Los Angeles-based writer Jessica Teich worked closely with Academy Award-winning actor Richard Dreyfuss in the mid-80s on an ABC comedy special, during which time he allegedly exposed himself to her and sexually harassed her over the course of several months. The allegations, which Teich told to Vulture, come just a week after Dreyfuss’ son, Harry, revealed that Kevin Spacey groped him when he was just 18 and his father was in the room.
Soon after Harry’s story was published, Richard sent out a tweet in support of his son.
Teich told Vulture that she felt compelled to come forward after seeing the actor’s response to his son. “When I read about his support for his son, which I would never question, I remember thinking, But wait a minute, this guy harassed me for months,” she said. “He was in a position of so much power over me, and I didn’t feel I could tell anyone about it. It just seemed so hypocritical.”
Dreyfuss created “a very hostile work environment, where I felt sexualized, objectified, and unsafe,” alleged Teich. One specific incident occurred in Dreyfuss’ trailer during what was supposed to be a script meeting. “I remember walking up the steps into the trailer and turning towards my left,” she said, “and he was at the back of the trailer, and just — his penis was out, and he sort of tried to draw me close to it.” She continued, “He was hard. I remember my face being brought close to his penis. I can’t remember how my face got close to his penis, but I do remember that the idea was that I was going to give him a blow job. I didn’t, and I left.”
Teich described how she “tried to swiftly get out of the room.” She said, “I kept moving because it was part of my job, and I knew he was, at the time, a very important guy, and certainly important to me. I trusted him. That’s what’s always so weird. I liked him. That’s part of why it’s so painful, because of the level of innocence one brings to these things. I felt responsible, that I must have indicated in some way that I was available for this.”
The months following found the actor harassing her verbally in addition to trying to kiss her in professional settings. “He has that way of sidling up to you and saying things like, ‘I want to fuck you,’” she said. “That was said all the time. He would constantly steer conversations to this yucky, insinuating thing, and I would sort of try to pull us back to a place where we could actually get some work done.”
Dreyfuss quickly responded to Vulture’s request for comment, admitting that at the height of his fame he was an “asshole” who got “swept up in a world of celebrity and drugs.” He also admited to excessive “flirting,” including with Teich. He denied, however, that he exposed himself to Teich, who he described as someone “whom I have considered a friend for 30 years.”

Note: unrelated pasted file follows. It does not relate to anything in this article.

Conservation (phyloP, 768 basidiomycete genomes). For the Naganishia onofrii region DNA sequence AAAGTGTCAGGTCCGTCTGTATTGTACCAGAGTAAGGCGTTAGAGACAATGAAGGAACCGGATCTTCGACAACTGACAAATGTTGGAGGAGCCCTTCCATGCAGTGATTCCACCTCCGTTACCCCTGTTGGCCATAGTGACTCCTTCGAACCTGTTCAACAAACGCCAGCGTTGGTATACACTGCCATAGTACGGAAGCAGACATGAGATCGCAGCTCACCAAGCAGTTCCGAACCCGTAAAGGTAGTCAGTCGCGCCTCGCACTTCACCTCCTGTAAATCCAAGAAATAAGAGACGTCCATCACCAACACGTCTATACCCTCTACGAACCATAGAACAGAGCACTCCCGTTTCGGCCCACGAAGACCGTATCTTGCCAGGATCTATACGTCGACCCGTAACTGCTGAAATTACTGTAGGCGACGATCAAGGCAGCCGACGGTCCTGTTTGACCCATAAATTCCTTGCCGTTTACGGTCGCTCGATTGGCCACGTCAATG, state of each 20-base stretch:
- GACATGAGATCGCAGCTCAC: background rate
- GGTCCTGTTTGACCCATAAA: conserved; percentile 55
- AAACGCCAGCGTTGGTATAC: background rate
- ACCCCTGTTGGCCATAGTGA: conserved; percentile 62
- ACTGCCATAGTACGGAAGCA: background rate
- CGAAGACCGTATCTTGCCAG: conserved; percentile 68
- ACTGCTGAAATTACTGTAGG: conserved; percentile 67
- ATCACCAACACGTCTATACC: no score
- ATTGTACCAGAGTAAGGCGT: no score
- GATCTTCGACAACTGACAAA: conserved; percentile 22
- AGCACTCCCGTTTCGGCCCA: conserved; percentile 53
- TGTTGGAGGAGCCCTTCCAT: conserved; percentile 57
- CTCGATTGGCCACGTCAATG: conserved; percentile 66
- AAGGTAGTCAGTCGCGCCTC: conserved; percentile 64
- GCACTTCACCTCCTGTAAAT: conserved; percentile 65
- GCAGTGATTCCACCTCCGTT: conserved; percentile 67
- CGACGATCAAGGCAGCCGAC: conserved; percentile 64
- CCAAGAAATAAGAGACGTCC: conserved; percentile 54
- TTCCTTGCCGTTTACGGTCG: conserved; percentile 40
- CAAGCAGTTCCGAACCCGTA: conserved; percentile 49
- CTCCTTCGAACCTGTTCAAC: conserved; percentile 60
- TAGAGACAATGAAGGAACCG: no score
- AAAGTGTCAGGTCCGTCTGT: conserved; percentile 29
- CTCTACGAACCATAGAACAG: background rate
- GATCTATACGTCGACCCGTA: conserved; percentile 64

“I am horrified and bewildered to discover that it wasn’t consensual,” he said of his attraction to her. “I didn’t get it. It makes me reassess every relationship I have ever thought was playful and mutual.”
Teich took issue with Dreyfuss’ use of the word “flirt”—“It suggests something mutual, and that was not the case”—and his characterization that the two have been friends for “30 years.”
“I’m not that guy’s friend,” she added. “I haven’t seen that guy or spoken to him in 25 years. But as a person, I respond to the sense of hurt that underlies his words, and something in me feels compassion for him, even though he made my life hell. And that’s part of the complexity of the whole thing, I think.
Read Dreyfuss’ entire statement below:
“I value and respect women, and I value and respect honesty. So I want to try to tell you the complicated truth. At the height of my fame in the late 1970s I became an asshole–the kind of performative masculine man my father had modeled for me to be. I lived by the motto, ‘If you don’t flirt, you die.’ And flirt I did. I flirted with all women, be they actresses, producers, or 80-year-old grandmothers. I even flirted with those who were out of bounds, like the wives of some of my best friends, which especially revolts me. I disrespected myself, and I disrespected them, and ignored my own ethics, which I regret more deeply than I can express. During those years I was swept up in a world of celebrity and drugs – which are not excuses, just truths. Since then I have had to redefine what it means to be a man, and an ethical man. I think every man on Earth has or will have to grapple with this question. But I am not an assaulter.
I emphatically deny ever ‘exposing’ myself to Jessica Teich, whom I have considered a friend for 30 years. I did flirt with her, and I remember trying to kiss Jessica as part of what I thought was a consensual seduction ritual that went on and on for many years. I am horrified and bewildered to discover that it wasn’t consensual. I didn’t get it. It makes me reassess every relationship I have ever thought was playful and mutual.
There is a sea-change happening right now, which we can look upon as a problem or an opportunity. We all of us are awakening to the reality that how men have behaved toward women for eons is not OK. The rules are changing invisibly underneath our feet. I am playing catch up. Maybe we all are.
I hope people can join me in honestly looking at our behavior and trying to make it right. We have to relearn every rule we thought we knew about how men and women interact, because after all getting together is the most fundamental human compulsion. And if we don’t succeed in that, what do we have? I hope this is the beginning of a larger conversation we can have as a culture.”